And here are some ways in which you can prepare:

  • Run through sample questions and prepare your responses out loud. Some prep services like post interview reports of former applicants. Find out their experiences and the questions they were asked. Write down notes, but avoid writing down entire answers. Force yourself to speak spontaneously and DO NOT rely on memorized responses.
  • Conduct mock interviews with a professional counselor or other person whom you trust.
  • Record your voice. Do you use a lot of fillers like “uh” or “like”?
  • Videotape yourself. Do you have any distracting habits like looking away excessively or shaking your leg too much?
  • Make a note of things you need to change. Then repeat until you get it right.
  • Know exactly how to get to your interview destination. Do a test drive if you are not sure of the location.
  • Eat well and rest/sleep well before the interview. Put yourself in the optimal physical condition for high level performance.
  • Allow yourself plenty of time to get to your interview. Be prepared for traffic, train breakdowns, etc. I’m currently conducting interviews for my undergraduate alma mater and one of the most annoying things is when an interviewee arrives just in the nick of time or even late (and then doesn’t apologize).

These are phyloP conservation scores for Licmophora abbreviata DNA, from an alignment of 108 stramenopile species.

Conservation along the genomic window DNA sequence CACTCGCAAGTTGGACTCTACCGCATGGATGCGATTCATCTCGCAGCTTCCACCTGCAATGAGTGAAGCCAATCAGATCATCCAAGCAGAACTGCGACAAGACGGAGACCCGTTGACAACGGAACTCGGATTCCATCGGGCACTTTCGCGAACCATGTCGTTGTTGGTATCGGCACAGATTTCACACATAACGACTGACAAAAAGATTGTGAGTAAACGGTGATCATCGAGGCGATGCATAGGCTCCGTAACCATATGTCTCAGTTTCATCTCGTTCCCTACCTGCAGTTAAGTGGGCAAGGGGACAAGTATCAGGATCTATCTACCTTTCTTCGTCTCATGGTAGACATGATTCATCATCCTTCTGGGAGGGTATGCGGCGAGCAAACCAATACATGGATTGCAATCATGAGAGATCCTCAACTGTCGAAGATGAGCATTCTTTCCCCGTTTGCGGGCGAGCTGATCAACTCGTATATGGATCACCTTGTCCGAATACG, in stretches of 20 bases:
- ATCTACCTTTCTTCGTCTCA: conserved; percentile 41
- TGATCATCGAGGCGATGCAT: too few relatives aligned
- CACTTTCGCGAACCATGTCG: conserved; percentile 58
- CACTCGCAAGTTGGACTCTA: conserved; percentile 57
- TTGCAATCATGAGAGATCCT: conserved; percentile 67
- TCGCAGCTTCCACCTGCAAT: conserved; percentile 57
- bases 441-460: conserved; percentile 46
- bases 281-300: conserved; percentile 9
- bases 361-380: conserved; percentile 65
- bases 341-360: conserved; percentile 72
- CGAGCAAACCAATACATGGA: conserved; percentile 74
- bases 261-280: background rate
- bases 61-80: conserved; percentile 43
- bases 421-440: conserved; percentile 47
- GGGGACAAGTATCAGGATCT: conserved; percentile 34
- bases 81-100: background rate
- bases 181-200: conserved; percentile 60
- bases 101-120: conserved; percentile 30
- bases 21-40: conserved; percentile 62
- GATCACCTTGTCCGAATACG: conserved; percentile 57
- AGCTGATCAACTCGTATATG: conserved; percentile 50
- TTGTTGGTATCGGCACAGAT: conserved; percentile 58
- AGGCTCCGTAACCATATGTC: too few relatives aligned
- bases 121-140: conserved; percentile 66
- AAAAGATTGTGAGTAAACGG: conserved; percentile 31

Will my interview make or break my chances of admission?

It could, but it probably won’t. The interview, as they say, is just one piece of the application. However, the stronger you are or the weaker you are, the likelier it is that your performance will have some kind of direct impact on the final decision. Most people do “fine” – they’re nice, they’re pleasant, they’re articulate. This kind of interview will simply confirm an otherwise strong application and neither add nor detract significant value. However, there will be some applicants who will, in the words of one admissions officer I spoke with once, “blow [the interviewer] away” and there will be others who will perform so poorly that they raise new concerns that didn’t exist before.

In my experience, those who performed poorly were those who were too nervous and uncomfortable during an interview and those who couldn’t sound convincing enough as to why they wanted to attend the target school. Both are problems that can be easily remedied with sufficient preparation.